On July 20, McCain mentioned his frustration on Afghanistan in a statement on the separate matter of the administration reportedly deciding to end a program to assist the Syrian opposition to President Bashar Assad.

“Six months into this administration, there is still no new strategy for victory in Afghanistan, either,” McCain said. “It is now mid-July, when the administration promised to deliver that strategy to Congress, and we are still waiting.”

In his remarks at the Pentagon, Mattis revealed no details of the ongoing administration debate.

He cast the Afghanistan problem in the context of past American wars, including those that did not end well — such as Vietnam — and those that still have not ended, such as Iraq. He said he wants to be sure there is administration agreement on the political goals as well as the military means.

4 tips for adjusting to civilian life after the military
Secretary of Defense James Mattis greets U.S. Marine Corps Gen. Joseph Dunford, Chairman of the Joint Chiefs of Staff, after arriving at the Pentagon in Washington, D.C., Jan. 21, 2017. DOD photo by Air Force Tech. Sgt. Brigitte N. Brantley

“I realize this probably looks easy, but it is not easy,” he said.

Mattis said a decision disclosed by the Pentagon on July 21 to withhold $50 million in “coalition support funds” for Pakistan — money it receives each year as reimbursement for logistical support for US combat operations — was separate from deliberations over a new Afghanistan strategy. Officials have said the US approach to Pakistan is an important part of the Afghan strategy debate, in part because a Taliban faction known as the Haqqani network enjoys sanctuary in Pakistan. US officials called the Haqqani network the most lethal element of the Taliban opposition in Afghanistan.

The Pentagon said in a statement July 21 that Mattis has informed congressional committees that he could not certify that Pakistan has taken sufficient action against the Haqqani network to deserve full reimbursement this year. Of $900 million in proposed reimbursement, Pakistan earlier received $550 million and Congress a few months ago withheld $300 million.

Mattis’ certification decision means the remaining $50 million also will be withheld.

The Pentagon chief said this was not a reflection of a new, tougher US policy toward Pakistan.

4 tips for adjusting to civilian life after the military
A U.S. Army adviser from Task Force Forge conducts a room clearing drill with an Afghan trainee. (NATO photo by Kay M. Nissen)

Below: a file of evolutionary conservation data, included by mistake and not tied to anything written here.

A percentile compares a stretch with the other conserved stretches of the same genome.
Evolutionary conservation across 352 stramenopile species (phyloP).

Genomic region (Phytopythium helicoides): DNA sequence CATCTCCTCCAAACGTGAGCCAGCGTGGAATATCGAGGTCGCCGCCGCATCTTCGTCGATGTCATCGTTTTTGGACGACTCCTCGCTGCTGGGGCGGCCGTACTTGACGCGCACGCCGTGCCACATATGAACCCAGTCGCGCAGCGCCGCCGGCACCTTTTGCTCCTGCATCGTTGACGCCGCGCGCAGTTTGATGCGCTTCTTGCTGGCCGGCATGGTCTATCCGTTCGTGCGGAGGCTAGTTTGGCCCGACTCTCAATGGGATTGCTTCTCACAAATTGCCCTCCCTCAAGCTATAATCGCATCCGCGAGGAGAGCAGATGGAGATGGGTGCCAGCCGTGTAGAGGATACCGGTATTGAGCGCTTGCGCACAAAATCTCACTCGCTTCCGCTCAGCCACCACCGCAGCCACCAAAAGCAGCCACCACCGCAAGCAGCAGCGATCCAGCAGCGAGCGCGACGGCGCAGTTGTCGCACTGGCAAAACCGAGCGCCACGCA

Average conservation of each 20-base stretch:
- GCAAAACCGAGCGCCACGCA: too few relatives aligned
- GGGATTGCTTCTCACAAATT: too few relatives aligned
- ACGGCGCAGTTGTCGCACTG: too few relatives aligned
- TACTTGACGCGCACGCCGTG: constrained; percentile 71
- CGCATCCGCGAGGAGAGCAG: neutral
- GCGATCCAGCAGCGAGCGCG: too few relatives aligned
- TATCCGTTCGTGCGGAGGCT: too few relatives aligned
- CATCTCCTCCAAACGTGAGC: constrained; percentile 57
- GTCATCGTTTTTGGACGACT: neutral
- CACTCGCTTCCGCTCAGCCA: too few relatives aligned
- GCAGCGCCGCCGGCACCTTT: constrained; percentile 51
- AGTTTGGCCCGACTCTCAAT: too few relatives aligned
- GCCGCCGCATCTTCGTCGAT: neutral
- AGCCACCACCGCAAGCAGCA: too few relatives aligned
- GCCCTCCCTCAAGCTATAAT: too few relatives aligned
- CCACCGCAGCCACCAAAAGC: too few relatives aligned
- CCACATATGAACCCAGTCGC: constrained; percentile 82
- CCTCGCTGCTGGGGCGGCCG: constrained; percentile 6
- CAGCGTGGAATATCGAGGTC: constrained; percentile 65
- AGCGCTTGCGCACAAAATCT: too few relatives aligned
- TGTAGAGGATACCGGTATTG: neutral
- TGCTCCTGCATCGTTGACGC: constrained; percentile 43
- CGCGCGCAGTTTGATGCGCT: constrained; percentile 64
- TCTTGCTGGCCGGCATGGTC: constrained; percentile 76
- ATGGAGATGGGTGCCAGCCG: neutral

“This is simply an assessment of the current state of play” with regard to suppressing the Haqqani threat. “It’s not a policy. It is the reality.”

Pakistan is authorized to receive up to another $900 million in support funds this coming year, of which $400 million is subject to Pentagon certification of sufficient Pakistani effort against the Haqqani network.

“In our discussions with Pakistani officials, we continue to stress that it is in the interest of Pakistan to eliminate all safe havens and reduce the operational capacity of all militant organizations that pose a threat to US and Pakistani interests as well as regional stability,” a Pentagon spokesman, Adam Stump, said.

Last year, then-Defense Secretary Ash Carter determined the Pakistani effort against the Haqqani network was insufficient, and as a result, $300 million in support funds was withheld.

MIGHTY CULTURE

Coronavirus: this is how air evacuation of patients under biosafety containment works

The U.S. Air Force, RAF and Italian Air Force are the only ones to have the ability to carry out Bio-containment missions aboard their aircraft.


In the next hours, a Boeing KC-767A tanker and transport aircraft of the 14° Stormo (Wing) of the Aeronautica Militare (Italian Air Force, ItAF) will depart from Pratica di Mare Air Base, near Rome, to carry out the air evacuation of an Italian student stuck in Wuhan, China, who could not be repatriated along with the others on Feb. 2, 2020, because he developed fever. While the same aircraft has already taken part in a previous flight to the Chinese town that is the coronavirus epicentre, the next one will be in “bio-containment” configuration.

This kind of missions are flown with an aeromedical isolation crew that can take care of the patient in isolated area of the aircraft (with bathroom) because he/she has been exposed to, or infected with, highly infectious, potentially lethal pathogens. For this reason, aircraft involved in this tasks require specific disinfection and decontamination procedures after the mission.

Considered the peculiar health conditions of the patients, it is also important to make sure the quality of the flight is not affected by the so-called major and minor stressors of flight:

  • Major stressors are Hypoxya and Barometric pressure changes that can induce expansion of trapped gas, decompression and sickness